Complex cardiac malformation in a young pregnant woman

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Oana Năstase1, Roxana Enache2, Bogdan A. Popescu1,2, Carmen Ginghină1,2, Ruxandra Jurcuţ1,2


1 “Prof. Dr. C.C. Iliescu” Institute of Emergency for Cardiovascular Diseases
2 University of Medicine and Pharmacy “Carol Davila”, Bucharest


Contact address:
Ruxandra Jurcuț, University of Medicine and Pharmacy “Carol Davila”, “Prof Dr C.C. Iliescu” Institute of Emergency for Cardiovascular Diseases, Sos Fundeni No. 258, 022322 Bucharest. E-mail rjurcut@gmail.com


This is the case of a 29 years-old, pregnant woman who presented in our center for cardiologic evaluation at 28 weeks of pregnancy, being known since infancy with a complex cardiac malformation. The patient was asymptomatic until two weeks before presentation, when she started to describe dyspnea at important efforts, coincidental with progression of pregnancy.
At transthoracic echocardiography significant left ventricular hypertrophy (concentric wall thickness of 16 mm) was found, which appeared secondary to severe aortic stenosis. The continuous wave Doppler analysis of transaortic flow (Figure 1), showed a peak velocity of 4.7 m/s and a mean gradient of 56 mm Hg. There was subvalvular obstruction realized by an incomplete dia­phragm (Figure 2). The orifice area at the level of the diaphragm was estimated by 3D transthoracic echocardiography planimetry at 1.8 cm2 (Figure 3). The patient had associated valvular stenosis probably secondary to jet-lesion, estimated by planimetry as moderate (aortic valve area of 1.4 cm2) (Figure 4) and mild aortic regurgitation. An interventricular basal septal aneurysm with a small left to right shunt was also seen (Figure 5). There was persistent ductus arteriosus with left-right shunt seen both from the parasternal short axis view and from the suprasternal view (Figure 6 and Figure 7). The suprasternal view revealed the coexistence of aortic coarctation with a peak Doppler gradient of 31 mmHg, indicating mild obstruction (Figure 8).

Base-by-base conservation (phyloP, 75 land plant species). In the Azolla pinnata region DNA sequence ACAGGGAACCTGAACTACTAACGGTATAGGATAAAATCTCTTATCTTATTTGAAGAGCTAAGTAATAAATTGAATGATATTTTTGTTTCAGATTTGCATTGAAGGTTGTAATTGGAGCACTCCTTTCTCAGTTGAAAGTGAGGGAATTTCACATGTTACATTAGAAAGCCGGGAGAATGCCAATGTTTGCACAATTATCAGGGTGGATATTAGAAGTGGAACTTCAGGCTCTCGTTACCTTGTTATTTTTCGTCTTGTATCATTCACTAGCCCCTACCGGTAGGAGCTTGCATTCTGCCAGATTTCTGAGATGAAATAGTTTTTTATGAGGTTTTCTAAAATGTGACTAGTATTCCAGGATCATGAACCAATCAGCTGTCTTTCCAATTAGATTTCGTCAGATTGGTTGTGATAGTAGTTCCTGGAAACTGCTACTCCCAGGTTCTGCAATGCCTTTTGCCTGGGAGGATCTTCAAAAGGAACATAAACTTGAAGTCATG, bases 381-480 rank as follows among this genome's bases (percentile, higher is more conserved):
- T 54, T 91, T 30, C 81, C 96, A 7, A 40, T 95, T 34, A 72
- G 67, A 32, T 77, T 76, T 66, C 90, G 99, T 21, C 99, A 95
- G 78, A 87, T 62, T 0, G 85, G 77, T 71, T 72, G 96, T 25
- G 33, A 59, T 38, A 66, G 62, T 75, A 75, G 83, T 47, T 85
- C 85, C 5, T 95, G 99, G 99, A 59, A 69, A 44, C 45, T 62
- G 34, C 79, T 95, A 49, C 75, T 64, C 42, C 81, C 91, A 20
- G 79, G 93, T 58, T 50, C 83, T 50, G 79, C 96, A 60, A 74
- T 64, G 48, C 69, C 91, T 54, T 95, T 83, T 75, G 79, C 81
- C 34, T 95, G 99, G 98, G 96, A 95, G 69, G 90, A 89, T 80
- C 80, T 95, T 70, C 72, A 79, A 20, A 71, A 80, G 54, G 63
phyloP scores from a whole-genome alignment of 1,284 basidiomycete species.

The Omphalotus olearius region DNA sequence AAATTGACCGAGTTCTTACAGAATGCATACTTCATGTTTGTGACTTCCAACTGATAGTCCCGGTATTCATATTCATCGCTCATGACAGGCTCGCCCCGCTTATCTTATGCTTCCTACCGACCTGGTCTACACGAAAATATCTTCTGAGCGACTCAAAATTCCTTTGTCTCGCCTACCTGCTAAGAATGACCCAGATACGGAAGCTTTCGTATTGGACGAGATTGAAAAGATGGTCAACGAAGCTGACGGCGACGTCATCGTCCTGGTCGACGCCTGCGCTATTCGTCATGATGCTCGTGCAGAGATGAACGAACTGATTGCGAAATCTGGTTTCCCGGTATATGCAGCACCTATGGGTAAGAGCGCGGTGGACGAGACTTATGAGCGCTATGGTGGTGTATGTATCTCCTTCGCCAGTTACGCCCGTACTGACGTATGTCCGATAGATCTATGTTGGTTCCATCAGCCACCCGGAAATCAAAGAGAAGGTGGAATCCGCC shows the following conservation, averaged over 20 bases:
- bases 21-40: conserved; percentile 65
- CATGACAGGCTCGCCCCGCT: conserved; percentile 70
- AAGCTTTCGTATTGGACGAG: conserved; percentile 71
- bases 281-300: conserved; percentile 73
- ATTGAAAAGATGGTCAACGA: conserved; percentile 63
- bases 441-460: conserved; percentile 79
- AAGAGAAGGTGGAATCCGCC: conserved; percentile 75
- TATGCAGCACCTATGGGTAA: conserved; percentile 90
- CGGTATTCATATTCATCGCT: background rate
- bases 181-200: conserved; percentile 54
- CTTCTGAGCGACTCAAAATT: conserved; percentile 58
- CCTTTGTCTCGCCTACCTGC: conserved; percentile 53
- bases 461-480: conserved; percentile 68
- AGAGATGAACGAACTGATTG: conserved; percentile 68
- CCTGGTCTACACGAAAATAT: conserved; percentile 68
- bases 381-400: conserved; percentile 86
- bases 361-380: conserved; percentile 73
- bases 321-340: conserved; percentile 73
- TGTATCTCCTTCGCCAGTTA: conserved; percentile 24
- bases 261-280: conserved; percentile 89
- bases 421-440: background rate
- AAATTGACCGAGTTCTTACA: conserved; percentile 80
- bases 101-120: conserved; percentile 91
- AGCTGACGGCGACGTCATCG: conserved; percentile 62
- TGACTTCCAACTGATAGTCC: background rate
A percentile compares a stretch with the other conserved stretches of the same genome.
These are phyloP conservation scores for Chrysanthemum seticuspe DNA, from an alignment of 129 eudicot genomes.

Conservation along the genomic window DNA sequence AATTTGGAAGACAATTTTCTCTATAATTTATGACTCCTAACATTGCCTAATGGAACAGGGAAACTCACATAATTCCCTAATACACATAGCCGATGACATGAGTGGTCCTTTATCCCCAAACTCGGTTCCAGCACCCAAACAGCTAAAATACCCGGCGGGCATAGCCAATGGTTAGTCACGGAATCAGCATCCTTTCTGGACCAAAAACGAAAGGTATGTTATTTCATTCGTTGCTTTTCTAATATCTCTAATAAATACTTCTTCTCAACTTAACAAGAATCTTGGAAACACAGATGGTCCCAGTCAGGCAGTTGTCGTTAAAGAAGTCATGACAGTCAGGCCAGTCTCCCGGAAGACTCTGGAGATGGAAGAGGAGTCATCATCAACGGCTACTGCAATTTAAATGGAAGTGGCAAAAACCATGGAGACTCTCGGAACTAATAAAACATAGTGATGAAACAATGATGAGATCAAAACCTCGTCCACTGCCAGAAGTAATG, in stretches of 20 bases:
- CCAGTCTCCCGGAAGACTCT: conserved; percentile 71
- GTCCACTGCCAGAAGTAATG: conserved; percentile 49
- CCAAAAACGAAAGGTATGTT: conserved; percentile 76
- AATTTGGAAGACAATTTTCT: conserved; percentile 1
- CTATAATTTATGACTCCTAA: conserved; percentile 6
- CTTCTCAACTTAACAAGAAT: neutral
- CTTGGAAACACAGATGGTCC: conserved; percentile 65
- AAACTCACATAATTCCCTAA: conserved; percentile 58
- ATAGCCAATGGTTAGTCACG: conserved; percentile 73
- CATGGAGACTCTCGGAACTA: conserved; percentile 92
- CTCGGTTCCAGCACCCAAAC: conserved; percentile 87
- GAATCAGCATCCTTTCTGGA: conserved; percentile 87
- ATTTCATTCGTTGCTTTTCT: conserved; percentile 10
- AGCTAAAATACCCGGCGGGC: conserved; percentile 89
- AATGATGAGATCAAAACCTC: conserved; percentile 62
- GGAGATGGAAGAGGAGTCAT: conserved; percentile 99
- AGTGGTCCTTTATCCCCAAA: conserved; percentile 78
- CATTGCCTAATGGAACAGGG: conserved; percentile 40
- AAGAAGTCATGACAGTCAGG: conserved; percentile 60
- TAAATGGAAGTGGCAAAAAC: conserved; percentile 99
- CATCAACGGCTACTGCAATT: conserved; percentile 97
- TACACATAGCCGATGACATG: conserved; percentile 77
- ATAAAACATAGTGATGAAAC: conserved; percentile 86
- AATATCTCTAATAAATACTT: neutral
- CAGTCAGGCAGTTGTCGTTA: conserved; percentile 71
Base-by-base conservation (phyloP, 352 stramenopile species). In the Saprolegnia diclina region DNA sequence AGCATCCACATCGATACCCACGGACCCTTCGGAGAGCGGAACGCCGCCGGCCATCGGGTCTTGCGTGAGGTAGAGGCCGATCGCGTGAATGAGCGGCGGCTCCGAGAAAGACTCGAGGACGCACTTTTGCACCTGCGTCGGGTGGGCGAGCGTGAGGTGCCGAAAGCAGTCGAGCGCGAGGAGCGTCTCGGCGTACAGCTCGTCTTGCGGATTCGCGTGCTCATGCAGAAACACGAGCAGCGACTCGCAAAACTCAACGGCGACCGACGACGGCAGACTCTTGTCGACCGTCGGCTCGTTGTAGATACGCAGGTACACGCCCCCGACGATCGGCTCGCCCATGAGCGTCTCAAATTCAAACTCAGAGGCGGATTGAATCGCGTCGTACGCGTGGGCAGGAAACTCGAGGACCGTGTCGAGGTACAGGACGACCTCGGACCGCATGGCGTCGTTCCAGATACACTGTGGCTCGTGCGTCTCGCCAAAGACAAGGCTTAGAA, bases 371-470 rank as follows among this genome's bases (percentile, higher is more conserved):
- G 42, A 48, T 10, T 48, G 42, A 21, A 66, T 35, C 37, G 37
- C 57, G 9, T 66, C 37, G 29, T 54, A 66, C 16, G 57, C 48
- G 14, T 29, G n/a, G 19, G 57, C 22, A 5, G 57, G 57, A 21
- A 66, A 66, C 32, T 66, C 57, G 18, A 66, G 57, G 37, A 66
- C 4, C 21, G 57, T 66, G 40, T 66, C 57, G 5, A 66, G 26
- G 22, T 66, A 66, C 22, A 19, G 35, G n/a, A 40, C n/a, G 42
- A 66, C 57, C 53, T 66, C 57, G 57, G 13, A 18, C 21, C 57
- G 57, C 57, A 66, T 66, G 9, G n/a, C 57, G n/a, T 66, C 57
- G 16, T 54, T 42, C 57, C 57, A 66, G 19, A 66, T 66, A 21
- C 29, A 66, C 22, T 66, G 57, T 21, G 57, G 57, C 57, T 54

Figure 1. Transthoracic echocardiography, apical five chamber view, continuous wave Doppler examination of transaortic flow: peak flow velocity of 4.7 m/s.

Figure 1. Transthoracic echocardiography, apical five chamber view, continuous wave Doppler examination of transaortic flow: peak flow velocity of 4.7 m/s.

Figure 2. Three-dimensional transthoracic echocardiography parasternal long axis view focus on left ventricular outflow tract: the subaortic valve dia­phragm (white arrow). LV = left ventricle, LA = left atrium, RV = right ventricle, Ao = aorta

Figure 2. Three-dimensional transthoracic echocardiography parasternal long axis view focus on left ventricular outflow tract: the subaortic valve dia­phragm (white arrow). LV = left ventricle, LA = left atrium, RV = right ventricle, Ao = aorta

Figure 3. Three-dimensional transthoracic echocardiography apical five-chamber view, reconstruction of the left ventricular outflow tract, view from the left ventricle. A circular diaphragm (white arrow) can be seen in left ventricular outflow tract, creating a stenosis with ananatomical aria at 1.8 cm2.

Figure 3. Three-dimensional transthoracic echocardiography apical five-chamber view, reconstruction of the left ventricular outflow tract, view from the left ventricle. A circular diaphragm (white arrow) can be seen in left ventricular outflow tract, creating a stenosis with ananatomical aria at 1.8 cm2.